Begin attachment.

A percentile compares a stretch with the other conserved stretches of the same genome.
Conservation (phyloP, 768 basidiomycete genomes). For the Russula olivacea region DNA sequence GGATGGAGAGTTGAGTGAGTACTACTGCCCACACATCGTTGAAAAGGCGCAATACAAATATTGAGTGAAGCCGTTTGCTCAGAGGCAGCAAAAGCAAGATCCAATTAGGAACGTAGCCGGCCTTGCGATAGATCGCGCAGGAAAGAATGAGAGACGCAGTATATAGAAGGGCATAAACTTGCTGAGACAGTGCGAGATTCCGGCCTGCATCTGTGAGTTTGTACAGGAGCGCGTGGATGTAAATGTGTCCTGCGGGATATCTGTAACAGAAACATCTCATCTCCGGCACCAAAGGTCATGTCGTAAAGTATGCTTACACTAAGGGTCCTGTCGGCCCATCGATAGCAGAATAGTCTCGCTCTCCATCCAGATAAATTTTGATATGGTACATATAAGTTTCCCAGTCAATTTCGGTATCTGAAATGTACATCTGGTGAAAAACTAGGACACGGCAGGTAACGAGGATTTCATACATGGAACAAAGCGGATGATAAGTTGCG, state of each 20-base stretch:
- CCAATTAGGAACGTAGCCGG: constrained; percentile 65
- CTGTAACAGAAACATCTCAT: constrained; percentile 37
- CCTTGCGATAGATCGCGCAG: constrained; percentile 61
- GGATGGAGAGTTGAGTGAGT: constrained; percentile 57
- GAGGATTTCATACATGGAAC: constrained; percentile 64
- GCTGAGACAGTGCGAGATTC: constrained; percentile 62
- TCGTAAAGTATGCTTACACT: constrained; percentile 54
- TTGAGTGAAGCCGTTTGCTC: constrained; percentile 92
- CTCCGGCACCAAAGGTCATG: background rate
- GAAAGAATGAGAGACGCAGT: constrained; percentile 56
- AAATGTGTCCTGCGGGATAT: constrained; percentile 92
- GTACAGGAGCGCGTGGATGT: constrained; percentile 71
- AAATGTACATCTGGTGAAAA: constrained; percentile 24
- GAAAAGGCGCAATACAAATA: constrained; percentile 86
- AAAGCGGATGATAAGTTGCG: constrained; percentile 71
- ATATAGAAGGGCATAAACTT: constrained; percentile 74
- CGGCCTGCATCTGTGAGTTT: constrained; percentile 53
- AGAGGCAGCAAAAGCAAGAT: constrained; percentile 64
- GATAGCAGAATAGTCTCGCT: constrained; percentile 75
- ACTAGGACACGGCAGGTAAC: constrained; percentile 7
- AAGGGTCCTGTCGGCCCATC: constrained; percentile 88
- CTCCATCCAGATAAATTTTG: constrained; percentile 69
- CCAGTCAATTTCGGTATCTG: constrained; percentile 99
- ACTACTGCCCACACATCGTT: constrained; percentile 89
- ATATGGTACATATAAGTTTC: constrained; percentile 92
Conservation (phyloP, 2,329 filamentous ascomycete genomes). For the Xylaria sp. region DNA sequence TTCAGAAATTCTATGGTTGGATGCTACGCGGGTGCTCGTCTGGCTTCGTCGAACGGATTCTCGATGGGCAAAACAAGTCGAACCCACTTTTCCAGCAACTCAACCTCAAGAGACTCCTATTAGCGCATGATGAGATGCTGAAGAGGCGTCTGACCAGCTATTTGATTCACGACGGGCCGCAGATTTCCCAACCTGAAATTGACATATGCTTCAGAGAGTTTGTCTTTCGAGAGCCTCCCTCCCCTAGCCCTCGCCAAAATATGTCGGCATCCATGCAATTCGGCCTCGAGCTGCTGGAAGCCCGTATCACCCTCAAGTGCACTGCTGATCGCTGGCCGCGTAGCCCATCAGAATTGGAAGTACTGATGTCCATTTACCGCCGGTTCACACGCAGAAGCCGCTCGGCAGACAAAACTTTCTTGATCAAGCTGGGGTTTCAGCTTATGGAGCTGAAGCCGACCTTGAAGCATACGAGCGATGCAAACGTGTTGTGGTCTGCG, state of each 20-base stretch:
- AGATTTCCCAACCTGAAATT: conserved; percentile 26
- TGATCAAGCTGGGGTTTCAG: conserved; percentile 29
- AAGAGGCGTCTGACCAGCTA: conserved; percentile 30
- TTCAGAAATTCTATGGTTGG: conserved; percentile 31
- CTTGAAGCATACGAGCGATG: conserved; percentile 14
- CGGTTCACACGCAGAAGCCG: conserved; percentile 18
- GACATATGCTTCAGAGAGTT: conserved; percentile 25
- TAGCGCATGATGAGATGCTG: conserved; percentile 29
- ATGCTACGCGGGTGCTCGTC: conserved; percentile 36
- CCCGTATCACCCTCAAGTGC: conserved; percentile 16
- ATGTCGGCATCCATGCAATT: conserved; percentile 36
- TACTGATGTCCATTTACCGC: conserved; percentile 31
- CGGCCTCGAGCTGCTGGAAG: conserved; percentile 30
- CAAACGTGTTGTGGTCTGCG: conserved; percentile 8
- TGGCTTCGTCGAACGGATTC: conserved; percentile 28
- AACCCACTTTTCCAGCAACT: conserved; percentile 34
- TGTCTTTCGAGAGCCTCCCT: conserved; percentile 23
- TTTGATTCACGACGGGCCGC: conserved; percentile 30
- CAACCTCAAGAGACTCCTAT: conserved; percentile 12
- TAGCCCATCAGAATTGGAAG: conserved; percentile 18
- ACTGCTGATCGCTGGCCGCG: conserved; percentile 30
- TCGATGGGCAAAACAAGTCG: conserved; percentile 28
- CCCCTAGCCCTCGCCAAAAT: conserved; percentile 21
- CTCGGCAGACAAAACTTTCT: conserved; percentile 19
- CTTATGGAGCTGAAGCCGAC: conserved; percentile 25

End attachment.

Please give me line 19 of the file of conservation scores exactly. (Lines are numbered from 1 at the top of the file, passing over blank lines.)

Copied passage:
- CGGCCTGCATCTGTGAGTTT: constrained; percentile 53